TributeOctober 1, 2015

Passings: The Indomitable Miss Suggs

Warm memories of the LPGA’s ‘tough old broad’
LPGA pioneer/protector Louise Suggs, photographed at home in St. Augustine, Fla., on Feb. 14, 2012.
LPGA pioneer/protector Louise Suggs, photographed at home in St. Augustine, Fla., on Feb. 14, 2012.

I never saw Louise Suggs hit a golf shot in person. By the time I got to know her, bad knees, bad shoulders and a bad heart had forced her from playing. What she never stopped being was an advocate for the LPGA, the women's game and golf. That also ended Aug. 7, when she died of melanoma a month before her 92nd birthday.

With 61 career victories (trailing only Kathy Whitworth, Mickey Wright and Annika Sorenstam) and 11 major championships (third behind Patty Berg and Wright), Suggs is one of the best ever in the women's game, a recognition she had among her peers if not among the public.

A member of the World Golf Hall of Fame, Suggs had a Hall of Fame career even before the LPGA was founded in 1950, winning the Western Open in 1946, '47 and '49; the Titleholders in 1946, and the U.S. Women's Open in 1949. She also won the 1947 U.S. Women's Amateur and the 1948 British Ladies Amateur.

In the early days of the LPGA, Suggs' incredible skill was lost in the shadow of the showmanship of Babe Zaharias, a rival Louise never stopped disliking, in part because the Babe was the player the public associated with greatness in the women's game.

"The Babe wasn't a golfer," Louise told me some years back. "She was a marketer." And when someone once asked her about how far Zaharias drove the ball, I heard Louise say: "She had that cheap-ass Texas hook and would roll it out there on hard-baked fairways. On a wet course, I'd fly it by her all day—all day."

Suggs (in an undated photo) won 11 major titles on the LPGA Tour. Photo: Golf Digest Resource Center

Until this year, Louise would attend the Masters every year—she grew up in Georgia and was one of the last people to play a round of golf with Bobby Jones before illness forced him from the game—and sit in a chair outside the back door of the clubhouse.

I'd kneel beside her and listen to her tell stories. One year Ben Crenshaw brought Jerry Pate over to introduce him to Louise. Then Crenshaw, who knows as much about the history of the game as anyone, said: "Show him that grip, Louise."

Suggs fixed Crenshaw with a stare, glanced at Pate, took her cane and held it with a picture-perfect golf grip. "Golly," Ben said, stretching the word out for about five seconds.

In 2007, when the Ricoh Women's British Open became the first women's professional tournament played on the Old Course at St. Andrews, Louise would sit in the bay window of the Big Room in the then-male-only clubhouse, lean on her cane, and watch the women tee off. I always took it as her way of saying to the R&A: "It's about time."

Some years back, I did an oral-history project for the Hall of Fame in which I did videotaped interviews with female HOF members. One question I asked all of them was, "What was the strongest part of your game?"

Nancy Lopez said it was her putting. Kathy Whitworth said it was learning to put a cut tee shot in the fairway under pressure.

When I asked Louise the strongest part of her game, she said: "When I got someone down, I put my foot on their throat." There was not a trace of a smile. It was just Louise speaking the truth, as she always did.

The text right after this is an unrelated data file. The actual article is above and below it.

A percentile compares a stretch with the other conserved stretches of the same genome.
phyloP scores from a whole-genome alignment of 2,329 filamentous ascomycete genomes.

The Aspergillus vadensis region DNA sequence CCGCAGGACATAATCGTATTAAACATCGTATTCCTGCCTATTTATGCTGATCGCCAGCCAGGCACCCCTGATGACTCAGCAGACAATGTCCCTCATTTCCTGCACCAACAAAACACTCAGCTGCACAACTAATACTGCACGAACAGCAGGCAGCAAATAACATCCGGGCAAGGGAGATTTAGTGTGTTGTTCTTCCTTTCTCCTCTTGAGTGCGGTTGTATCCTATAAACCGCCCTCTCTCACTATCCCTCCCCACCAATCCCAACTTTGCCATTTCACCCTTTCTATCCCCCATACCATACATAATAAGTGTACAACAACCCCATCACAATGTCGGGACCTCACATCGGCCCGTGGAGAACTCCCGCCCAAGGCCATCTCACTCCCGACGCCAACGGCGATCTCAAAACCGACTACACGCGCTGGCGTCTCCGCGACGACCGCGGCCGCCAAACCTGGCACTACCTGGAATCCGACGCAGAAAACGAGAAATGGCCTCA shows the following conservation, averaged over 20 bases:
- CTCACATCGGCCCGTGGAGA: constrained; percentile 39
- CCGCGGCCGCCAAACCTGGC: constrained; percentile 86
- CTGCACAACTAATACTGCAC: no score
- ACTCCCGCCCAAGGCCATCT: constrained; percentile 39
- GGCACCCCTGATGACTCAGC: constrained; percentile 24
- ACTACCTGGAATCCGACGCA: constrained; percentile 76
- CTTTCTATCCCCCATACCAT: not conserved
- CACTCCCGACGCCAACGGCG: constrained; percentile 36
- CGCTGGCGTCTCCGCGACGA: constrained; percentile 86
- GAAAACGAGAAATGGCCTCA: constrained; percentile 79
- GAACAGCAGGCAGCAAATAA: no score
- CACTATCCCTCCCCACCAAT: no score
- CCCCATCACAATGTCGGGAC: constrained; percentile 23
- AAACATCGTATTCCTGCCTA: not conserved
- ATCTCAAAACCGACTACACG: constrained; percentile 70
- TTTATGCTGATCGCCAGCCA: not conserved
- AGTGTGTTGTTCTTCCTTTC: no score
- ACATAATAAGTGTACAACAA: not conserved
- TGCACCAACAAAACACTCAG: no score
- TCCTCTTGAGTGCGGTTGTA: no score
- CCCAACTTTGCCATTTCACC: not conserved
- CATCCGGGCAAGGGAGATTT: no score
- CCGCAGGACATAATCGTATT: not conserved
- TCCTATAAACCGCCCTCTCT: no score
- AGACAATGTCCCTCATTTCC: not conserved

“This is my baby,” Louise would say about the tour to new players. “Don’t screw it up.”

A story Louise loved to tell was about the time she played in a mixed event on an executive course in Florida. Among the men in the field was Sam Snead. Louise won, and losing to a woman did not sit well with the Slammer. He complained loud and long afterward in the clubhouse. Finally, after many insulting comments about female golfers, Louise couldn't take it anymore. "Sam," she said, "what are you bitching about? You didn't even finish second."

Louise, who will be cremated and have her ashes spread on the graves of her parents in Georgia, loved a good scotch, and she loved to talk about golf. Once, at dinner near the Edinburgh airport after that 2007 Women's British at St. Andrews—and after several scotches—she said to me: "Ron, I never had much use for writers, but you're OK."

When I relayed that story to one of her longtime friends, the friend replied: "That's Louise's way of saying, 'I love you.' That's as close as she gets."

When I interviewed Louise for the Golf World "Words From the Wise" issue a few years ago, I asked if I could pose a few questions without using the answers until after she had passed. Miss Suggs, as Bob Hope respectfully always referred to her, went off about the Babe, and she went off about men who tried to denigrate the LPGA by saying the players were all lesbians.

"Any guy who worries that much about lesbians probably is hiding some things he doesn't want to talk about," Louise told me.

Finally, I asked her how she wanted to be remembered. Louise thought for a bit, then said: "I don't want to be remembered as a tough old broad."

But that's exactly who Louise was: a tough old broad. She was also one of the greatest ever to play the women's game—Mickey Wright ranked her swing with those of Ben Hogan, Gene Littler and Snead—and she never stopped fighting for the LPGA.

"This is my baby," she would say about the tour to new players. "Don't screw it up."

I didn't know Louise Suggs as a player, except by reading history, but I was fortunate to get to know her as a person. I loved that tough old broad. The game of golf has lost one of its great advocates—and one of its greatest players. I lost a treasured friend. Goodbye, Miss Suggs.